The Zones

A pond is divided into 5 planting zones, all of which depend on the depth of your pond, although there is some natural overlapping.

  • Zone 1 contains the marginal plants.
  • Zone 2 contains the marsh or bog plants varying in depths between 0 and 15 cm under water.
  • Zone 3 contains the water plants that have to be planted between 0 and 40 cm under water.
  • Zones 4 and 5 contain the water lilies and oxygenators at various depths between 40 and 120 cm under water.
  • Zone 6 contains the surface floaters that float on the surface of the pond.

When you buy plants they will normally come with a label showing you the best location for the plant in your pond.

Marginal plants
These plants stand around the pond in straightforward garden soil. The soil is dry to moist and can become waterlogged as the result of heavy rain or if the pond floods. Marginal plants should be chosen for their shape and height to create a gradual transition to the actual water plants. Another way of creating an attractive transition from garden to pond is by using a layer of pebbles or stones that continues into the edge of the pond. Pebbles and rocks can also be used to camouflage the edges of a pond liner or of the preformed mould. Plants can be planted among the stones and pebbles to look as though they are growing into the water. The result is very natural looking.

Marsh or bog plants
The marsh area starts immediately over the edge of the pond. This area is freely accessible to the pond water, which will keep it wet. Marsh plants need their roots to be between 0 and about 15 cm under water, depending on species. The labels of these plants always indicate what depth of water they can tolerate. It is very important to maintain your marsh plants carefully to ensure they do not become messy and untidy. One way to inhibit the more invasive varieties is by planting them in pond baskets.

Water plants
Heading into the pond from the marsh or bog zone, we arrive at the water plant zone. These are the plants most suitable for planting in the deeper parts of the pond and must have their roots under water. In fact they can grow completely under water, to a depth of up to 40 cm. Here again you can use pond baskets for planting. The baskets should be filled with aquatic compost for deep water plants or substrate and covered with gravel.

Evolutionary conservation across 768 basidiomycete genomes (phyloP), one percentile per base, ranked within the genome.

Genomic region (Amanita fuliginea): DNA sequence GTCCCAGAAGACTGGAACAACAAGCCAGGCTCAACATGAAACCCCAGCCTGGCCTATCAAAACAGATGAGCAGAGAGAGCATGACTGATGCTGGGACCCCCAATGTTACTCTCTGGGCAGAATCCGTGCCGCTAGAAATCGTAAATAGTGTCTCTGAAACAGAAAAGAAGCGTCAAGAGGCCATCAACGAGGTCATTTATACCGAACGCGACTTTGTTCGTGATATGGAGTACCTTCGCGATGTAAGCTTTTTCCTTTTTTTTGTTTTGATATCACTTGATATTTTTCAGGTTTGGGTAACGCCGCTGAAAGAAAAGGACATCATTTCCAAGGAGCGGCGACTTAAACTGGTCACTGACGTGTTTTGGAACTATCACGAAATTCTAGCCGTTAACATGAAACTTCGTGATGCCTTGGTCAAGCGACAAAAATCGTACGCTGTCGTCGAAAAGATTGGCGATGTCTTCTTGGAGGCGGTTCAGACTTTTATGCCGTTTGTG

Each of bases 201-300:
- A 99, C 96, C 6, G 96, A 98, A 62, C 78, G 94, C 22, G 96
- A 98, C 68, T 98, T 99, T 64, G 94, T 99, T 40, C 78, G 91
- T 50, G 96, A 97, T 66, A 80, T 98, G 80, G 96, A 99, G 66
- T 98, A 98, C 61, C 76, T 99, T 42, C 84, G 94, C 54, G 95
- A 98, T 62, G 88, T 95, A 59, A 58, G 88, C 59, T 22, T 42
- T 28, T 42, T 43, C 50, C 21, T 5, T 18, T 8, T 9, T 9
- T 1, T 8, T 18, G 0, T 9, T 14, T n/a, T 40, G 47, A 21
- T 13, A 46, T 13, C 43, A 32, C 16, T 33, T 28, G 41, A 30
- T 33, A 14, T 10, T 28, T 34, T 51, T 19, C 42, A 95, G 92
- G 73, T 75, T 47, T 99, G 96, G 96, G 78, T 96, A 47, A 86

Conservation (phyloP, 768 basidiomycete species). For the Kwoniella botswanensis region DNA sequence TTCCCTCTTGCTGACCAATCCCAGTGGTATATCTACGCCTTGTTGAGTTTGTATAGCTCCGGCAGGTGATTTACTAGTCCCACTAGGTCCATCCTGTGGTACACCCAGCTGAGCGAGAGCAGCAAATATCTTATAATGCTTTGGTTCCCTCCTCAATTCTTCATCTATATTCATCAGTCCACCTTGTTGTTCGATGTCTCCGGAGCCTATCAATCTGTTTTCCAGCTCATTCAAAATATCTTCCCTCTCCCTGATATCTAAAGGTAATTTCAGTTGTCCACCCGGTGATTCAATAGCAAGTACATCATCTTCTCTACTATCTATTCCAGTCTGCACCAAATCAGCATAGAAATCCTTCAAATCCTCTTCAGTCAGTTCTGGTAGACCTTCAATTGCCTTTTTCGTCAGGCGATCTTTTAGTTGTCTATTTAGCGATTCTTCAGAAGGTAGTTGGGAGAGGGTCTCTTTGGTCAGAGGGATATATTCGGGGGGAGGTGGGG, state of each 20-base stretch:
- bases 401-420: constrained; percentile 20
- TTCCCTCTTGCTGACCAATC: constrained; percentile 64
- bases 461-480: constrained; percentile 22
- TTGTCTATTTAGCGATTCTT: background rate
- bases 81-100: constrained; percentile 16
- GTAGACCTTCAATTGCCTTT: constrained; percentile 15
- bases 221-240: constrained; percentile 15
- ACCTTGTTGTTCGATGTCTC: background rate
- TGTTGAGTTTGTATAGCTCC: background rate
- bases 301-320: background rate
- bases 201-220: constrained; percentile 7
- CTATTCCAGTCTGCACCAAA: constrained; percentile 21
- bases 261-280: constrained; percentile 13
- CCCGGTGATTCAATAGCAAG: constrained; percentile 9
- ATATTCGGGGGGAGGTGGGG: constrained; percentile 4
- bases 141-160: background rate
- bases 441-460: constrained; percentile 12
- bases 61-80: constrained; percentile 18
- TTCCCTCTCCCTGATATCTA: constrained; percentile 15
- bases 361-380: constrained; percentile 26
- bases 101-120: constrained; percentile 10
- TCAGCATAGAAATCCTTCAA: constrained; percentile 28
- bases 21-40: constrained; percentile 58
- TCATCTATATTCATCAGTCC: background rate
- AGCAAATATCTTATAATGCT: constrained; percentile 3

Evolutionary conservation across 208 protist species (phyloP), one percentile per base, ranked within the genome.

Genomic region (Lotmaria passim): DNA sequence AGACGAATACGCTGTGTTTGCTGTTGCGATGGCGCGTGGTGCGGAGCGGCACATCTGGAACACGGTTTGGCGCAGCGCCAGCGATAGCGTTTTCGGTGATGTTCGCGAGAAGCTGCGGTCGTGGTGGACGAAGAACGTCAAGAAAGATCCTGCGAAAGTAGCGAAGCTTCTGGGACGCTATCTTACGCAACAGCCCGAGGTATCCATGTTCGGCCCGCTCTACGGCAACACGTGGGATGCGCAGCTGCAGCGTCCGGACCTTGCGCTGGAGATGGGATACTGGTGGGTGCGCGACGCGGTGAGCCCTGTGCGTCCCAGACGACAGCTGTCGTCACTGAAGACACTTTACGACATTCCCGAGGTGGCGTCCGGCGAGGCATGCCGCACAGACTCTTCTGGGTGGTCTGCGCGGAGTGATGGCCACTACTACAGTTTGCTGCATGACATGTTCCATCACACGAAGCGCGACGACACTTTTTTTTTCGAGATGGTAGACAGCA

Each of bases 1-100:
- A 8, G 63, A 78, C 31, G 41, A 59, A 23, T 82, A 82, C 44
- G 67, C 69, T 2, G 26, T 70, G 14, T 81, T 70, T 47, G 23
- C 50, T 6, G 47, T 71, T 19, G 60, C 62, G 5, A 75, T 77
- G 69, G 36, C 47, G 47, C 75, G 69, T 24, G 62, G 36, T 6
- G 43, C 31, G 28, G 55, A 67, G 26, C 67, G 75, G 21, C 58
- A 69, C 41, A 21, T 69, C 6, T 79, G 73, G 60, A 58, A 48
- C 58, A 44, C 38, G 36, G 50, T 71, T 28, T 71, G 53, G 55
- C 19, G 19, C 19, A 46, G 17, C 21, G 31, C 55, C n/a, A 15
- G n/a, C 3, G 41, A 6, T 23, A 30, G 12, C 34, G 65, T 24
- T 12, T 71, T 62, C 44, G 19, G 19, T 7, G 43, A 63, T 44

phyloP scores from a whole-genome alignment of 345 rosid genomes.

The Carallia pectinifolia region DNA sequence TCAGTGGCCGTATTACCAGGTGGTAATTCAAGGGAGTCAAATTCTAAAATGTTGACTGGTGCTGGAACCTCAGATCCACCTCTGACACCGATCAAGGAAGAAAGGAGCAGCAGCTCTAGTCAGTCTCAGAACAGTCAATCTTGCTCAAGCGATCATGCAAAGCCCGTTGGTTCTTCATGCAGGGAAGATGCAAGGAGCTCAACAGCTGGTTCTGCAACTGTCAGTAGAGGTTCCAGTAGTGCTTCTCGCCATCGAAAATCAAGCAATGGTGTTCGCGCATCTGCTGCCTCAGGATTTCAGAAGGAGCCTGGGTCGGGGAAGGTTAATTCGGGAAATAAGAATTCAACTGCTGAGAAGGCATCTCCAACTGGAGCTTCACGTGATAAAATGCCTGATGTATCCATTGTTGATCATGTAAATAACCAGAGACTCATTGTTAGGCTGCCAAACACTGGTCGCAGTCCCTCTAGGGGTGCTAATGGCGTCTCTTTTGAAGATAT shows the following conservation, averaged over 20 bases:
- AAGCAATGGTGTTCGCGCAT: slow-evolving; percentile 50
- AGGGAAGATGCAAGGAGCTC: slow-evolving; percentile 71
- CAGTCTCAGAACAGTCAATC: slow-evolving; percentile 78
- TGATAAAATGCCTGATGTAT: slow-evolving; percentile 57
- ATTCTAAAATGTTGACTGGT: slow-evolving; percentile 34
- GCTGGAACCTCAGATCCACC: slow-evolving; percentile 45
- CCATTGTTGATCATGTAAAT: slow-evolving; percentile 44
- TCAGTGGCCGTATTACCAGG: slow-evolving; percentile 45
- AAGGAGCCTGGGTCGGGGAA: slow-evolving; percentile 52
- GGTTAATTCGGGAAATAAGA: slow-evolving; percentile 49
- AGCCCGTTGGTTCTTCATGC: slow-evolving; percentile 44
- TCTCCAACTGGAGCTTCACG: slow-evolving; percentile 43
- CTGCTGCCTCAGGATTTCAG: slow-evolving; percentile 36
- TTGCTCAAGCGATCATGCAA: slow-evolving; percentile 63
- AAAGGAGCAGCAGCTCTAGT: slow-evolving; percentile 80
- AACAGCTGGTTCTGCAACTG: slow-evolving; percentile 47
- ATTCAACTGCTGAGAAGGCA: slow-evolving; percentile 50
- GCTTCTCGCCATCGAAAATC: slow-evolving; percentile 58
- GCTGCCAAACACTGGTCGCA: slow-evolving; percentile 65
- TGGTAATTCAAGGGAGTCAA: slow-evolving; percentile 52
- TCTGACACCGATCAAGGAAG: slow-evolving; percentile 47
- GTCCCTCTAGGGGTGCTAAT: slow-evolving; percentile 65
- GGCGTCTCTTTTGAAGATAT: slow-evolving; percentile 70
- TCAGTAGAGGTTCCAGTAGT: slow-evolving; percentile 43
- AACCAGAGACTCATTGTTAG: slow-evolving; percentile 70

Water lilies
Finally we reach the pond’s deep water zone, which is a suitable habitat for plants such as water lilies. Water lilies take root in the soil at the bottom of the pond and prefer calm, stagnant water. Water lilies create areas of shade under their leaves and this inhibits the growth of algae. During the day water lilies are a delight to the eye but they close their flowers at night and when the weather is gloomy. The depth at which the different varieties of water lilies should be planted is shown on the label accompanying the plant. It can vary between 40 and 120 cm deep. This means that there is a water lily for every type of pond. Water lilies are generally planted in baskets and then placed on the bottom of the pond, container, trough or tub.

Oxygenators
Like water lilies oxygenating plants belong in the deeper regions of the pond. Oxygenating plants remove large volumes of nutrients from the water and compete for the dissolved mineral salts on which algae thrive, thereby starving the algae out. The purpose of oxygenators is to produce oxygen, some of which is absorbed by the water. The oxygenated water is more efficient in terms of promoting the natural breakdown of waste materials in the pond water. This prevents rotting in the bottom layers of the pond bed. Oxygenators are available in pots and in loose bunches. The bunches can be planted in baskets filled with aquatic compost or substrate and covered with gravel. 5 bunches per cubic metre is the recommended quantity.

Surface floaters
These plants simply float on the surface of the pond. They are not planted, but are laid in the water. They produce roots to absorb nutrients from the water, rather than to attach themselves to anything. Surface floaters are an important element of a healthy pond. They filter the effects of sunlight on the water and remove large quantities of mineral salts. This inhibits the growth of algae. Surface floaters multiply at speed and it is essential to remove plants from the pond regularly to stop the surface from becoming completely covered. We recommend always keeping two thirds of the water surface of your pond free of plant cover.

Pond layout